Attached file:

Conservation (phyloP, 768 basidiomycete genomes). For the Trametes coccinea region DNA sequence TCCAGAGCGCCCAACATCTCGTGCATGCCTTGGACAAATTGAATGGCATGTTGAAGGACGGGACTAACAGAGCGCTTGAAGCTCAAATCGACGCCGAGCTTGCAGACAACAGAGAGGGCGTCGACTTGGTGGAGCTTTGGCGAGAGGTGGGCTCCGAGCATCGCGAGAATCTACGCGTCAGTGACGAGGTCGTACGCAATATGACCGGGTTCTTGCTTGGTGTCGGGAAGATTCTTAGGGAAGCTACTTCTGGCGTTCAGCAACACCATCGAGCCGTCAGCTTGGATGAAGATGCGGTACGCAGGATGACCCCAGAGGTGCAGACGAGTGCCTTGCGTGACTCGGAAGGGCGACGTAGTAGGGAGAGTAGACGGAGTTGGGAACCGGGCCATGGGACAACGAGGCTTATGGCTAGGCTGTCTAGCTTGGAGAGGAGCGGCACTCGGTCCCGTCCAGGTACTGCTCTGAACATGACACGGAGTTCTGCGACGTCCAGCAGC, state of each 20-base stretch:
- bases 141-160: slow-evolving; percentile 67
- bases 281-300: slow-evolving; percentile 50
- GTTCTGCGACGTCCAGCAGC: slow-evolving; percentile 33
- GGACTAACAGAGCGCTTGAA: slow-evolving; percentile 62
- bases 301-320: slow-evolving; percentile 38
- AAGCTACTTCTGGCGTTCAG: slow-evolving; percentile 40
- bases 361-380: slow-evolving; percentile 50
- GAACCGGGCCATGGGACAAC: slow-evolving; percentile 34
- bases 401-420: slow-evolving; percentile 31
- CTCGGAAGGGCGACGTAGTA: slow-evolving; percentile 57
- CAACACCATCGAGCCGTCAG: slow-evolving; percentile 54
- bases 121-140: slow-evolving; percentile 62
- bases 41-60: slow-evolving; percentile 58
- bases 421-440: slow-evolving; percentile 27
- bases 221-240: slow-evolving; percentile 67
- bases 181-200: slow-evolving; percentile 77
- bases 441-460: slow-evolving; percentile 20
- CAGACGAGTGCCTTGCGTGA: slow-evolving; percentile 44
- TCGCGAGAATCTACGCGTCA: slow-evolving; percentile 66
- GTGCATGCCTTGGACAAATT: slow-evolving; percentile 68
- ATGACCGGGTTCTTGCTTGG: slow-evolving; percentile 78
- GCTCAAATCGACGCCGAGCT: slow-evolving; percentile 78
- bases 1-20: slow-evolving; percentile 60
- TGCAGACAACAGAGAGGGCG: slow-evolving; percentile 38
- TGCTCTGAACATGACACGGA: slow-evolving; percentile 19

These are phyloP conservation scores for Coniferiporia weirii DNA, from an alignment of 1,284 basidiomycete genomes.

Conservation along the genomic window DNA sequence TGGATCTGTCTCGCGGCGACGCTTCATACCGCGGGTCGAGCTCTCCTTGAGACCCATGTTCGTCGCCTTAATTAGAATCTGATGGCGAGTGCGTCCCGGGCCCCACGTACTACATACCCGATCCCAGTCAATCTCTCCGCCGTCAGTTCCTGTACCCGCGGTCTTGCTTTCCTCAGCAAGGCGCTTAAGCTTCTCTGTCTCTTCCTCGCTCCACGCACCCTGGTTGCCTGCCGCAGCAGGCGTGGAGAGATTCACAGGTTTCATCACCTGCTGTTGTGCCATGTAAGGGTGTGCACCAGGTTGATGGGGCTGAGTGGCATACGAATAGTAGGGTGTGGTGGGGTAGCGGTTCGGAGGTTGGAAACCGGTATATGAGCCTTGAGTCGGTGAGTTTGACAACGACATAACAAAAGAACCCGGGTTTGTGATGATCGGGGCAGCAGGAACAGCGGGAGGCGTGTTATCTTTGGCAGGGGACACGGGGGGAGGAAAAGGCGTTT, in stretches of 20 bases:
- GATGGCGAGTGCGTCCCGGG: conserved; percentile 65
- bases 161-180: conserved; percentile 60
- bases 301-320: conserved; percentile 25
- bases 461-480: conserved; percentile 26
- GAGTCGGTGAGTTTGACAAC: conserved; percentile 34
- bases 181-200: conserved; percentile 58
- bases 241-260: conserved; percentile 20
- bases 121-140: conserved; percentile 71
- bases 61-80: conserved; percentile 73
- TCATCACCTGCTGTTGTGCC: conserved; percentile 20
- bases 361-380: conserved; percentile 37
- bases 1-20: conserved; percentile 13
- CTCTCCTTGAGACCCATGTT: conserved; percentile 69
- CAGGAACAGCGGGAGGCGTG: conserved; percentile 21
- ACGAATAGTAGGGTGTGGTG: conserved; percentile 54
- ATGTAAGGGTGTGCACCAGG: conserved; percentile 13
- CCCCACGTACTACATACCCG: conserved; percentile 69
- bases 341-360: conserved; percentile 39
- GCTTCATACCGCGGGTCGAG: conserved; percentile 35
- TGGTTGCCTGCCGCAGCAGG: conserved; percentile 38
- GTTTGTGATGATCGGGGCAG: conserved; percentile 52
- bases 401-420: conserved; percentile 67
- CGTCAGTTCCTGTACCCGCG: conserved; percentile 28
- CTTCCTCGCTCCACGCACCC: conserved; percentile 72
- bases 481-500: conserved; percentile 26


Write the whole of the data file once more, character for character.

Conservation (phyloP, 768 basidiomycete genomes). For the Trametes coccinea region DNA sequence TCCAGAGCGCCCAACATCTCGTGCATGCCTTGGACAAATTGAATGGCATGTTGAAGGACGGGACTAACAGAGCGCTTGAAGCTCAAATCGACGCCGAGCTTGCAGACAACAGAGAGGGCGTCGACTTGGTGGAGCTTTGGCGAGAGGTGGGCTCCGAGCATCGCGAGAATCTACGCGTCAGTGACGAGGTCGTACGCAATATGACCGGGTTCTTGCTTGGTGTCGGGAAGATTCTTAGGGAAGCTACTTCTGGCGTTCAGCAACACCATCGAGCCGTCAGCTTGGATGAAGATGCGGTACGCAGGATGACCCCAGAGGTGCAGACGAGTGCCTTGCGTGACTCGGAAGGGCGACGTAGTAGGGAGAGTAGACGGAGTTGGGAACCGGGCCATGGGACAACGAGGCTTATGGCTAGGCTGTCTAGCTTGGAGAGGAGCGGCACTCGGTCCCGTCCAGGTACTGCTCTGAACATGACACGGAGTTCTGCGACGTCCAGCAGC, state of each 20-base stretch:
- bases 141-160: slow-evolving; percentile 67
- bases 281-300: slow-evolving; percentile 50
- GTTCTGCGACGTCCAGCAGC: slow-evolving; percentile 33
- GGACTAACAGAGCGCTTGAA: slow-evolving; percentile 62
- bases 301-320: slow-evolving; percentile 38
- AAGCTACTTCTGGCGTTCAG: slow-evolving; percentile 40
- bases 361-380: slow-evolving; percentile 50
- GAACCGGGCCATGGGACAAC: slow-evolving; percentile 34
- bases 401-420: slow-evolving; percentile 31
- CTCGGAAGGGCGACGTAGTA: slow-evolving; percentile 57
- CAACACCATCGAGCCGTCAG: slow-evolving; percentile 54
- bases 121-140: slow-evolving; percentile 62
- bases 41-60: slow-evolving; percentile 58
- bases 421-440: slow-evolving; percentile 27
- bases 221-240: slow-evolving; percentile 67
- bases 181-200: slow-evolving; percentile 77
- bases 441-460: slow-evolving; percentile 20
- CAGACGAGTGCCTTGCGTGA: slow-evolving; percentile 44
- TCGCGAGAATCTACGCGTCA: slow-evolving; percentile 66
- GTGCATGCCTTGGACAAATT: slow-evolving; percentile 68
- ATGACCGGGTTCTTGCTTGG: slow-evolving; percentile 78
- GCTCAAATCGACGCCGAGCT: slow-evolving; percentile 78
- bases 1-20: slow-evolving; percentile 60
- TGCAGACAACAGAGAGGGCG: slow-evolving; percentile 38
- TGCTCTGAACATGACACGGA: slow-evolving; percentile 19

These are phyloP conservation scores for Coniferiporia weirii DNA, from an alignment of 1,284 basidiomycete genomes.

Conservation along the genomic window DNA sequence TGGATCTGTCTCGCGGCGACGCTTCATACCGCGGGTCGAGCTCTCCTTGAGACCCATGTTCGTCGCCTTAATTAGAATCTGATGGCGAGTGCGTCCCGGGCCCCACGTACTACATACCCGATCCCAGTCAATCTCTCCGCCGTCAGTTCCTGTACCCGCGGTCTTGCTTTCCTCAGCAAGGCGCTTAAGCTTCTCTGTCTCTTCCTCGCTCCACGCACCCTGGTTGCCTGCCGCAGCAGGCGTGGAGAGATTCACAGGTTTCATCACCTGCTGTTGTGCCATGTAAGGGTGTGCACCAGGTTGATGGGGCTGAGTGGCATACGAATAGTAGGGTGTGGTGGGGTAGCGGTTCGGAGGTTGGAAACCGGTATATGAGCCTTGAGTCGGTGAGTTTGACAACGACATAACAAAAGAACCCGGGTTTGTGATGATCGGGGCAGCAGGAACAGCGGGAGGCGTGTTATCTTTGGCAGGGGACACGGGGGGAGGAAAAGGCGTTT, in stretches of 20 bases:
- GATGGCGAGTGCGTCCCGGG: conserved; percentile 65
- bases 161-180: conserved; percentile 60
- bases 301-320: conserved; percentile 25
- bases 461-480: conserved; percentile 26
- GAGTCGGTGAGTTTGACAAC: conserved; percentile 34
- bases 181-200: conserved; percentile 58
- bases 241-260: conserved; percentile 20
- bases 121-140: conserved; percentile 71
- bases 61-80: conserved; percentile 73
- TCATCACCTGCTGTTGTGCC: conserved; percentile 20
- bases 361-380: conserved; percentile 37
- bases 1-20: conserved; percentile 13
- CTCTCCTTGAGACCCATGTT: conserved; percentile 69
- CAGGAACAGCGGGAGGCGTG: conserved; percentile 21
- ACGAATAGTAGGGTGTGGTG: conserved; percentile 54
- ATGTAAGGGTGTGCACCAGG: conserved; percentile 13
- CCCCACGTACTACATACCCG: conserved; percentile 69
- bases 341-360: conserved; percentile 39
- GCTTCATACCGCGGGTCGAG: conserved; percentile 35
- TGGTTGCCTGCCGCAGCAGG: conserved; percentile 38
- GTTTGTGATGATCGGGGCAG: conserved; percentile 52
- bases 401-420: conserved; percentile 67
- CGTCAGTTCCTGTACCCGCG: conserved; percentile 28
- CTTCCTCGCTCCACGCACCC: conserved; percentile 72
- bases 481-500: conserved; percentile 26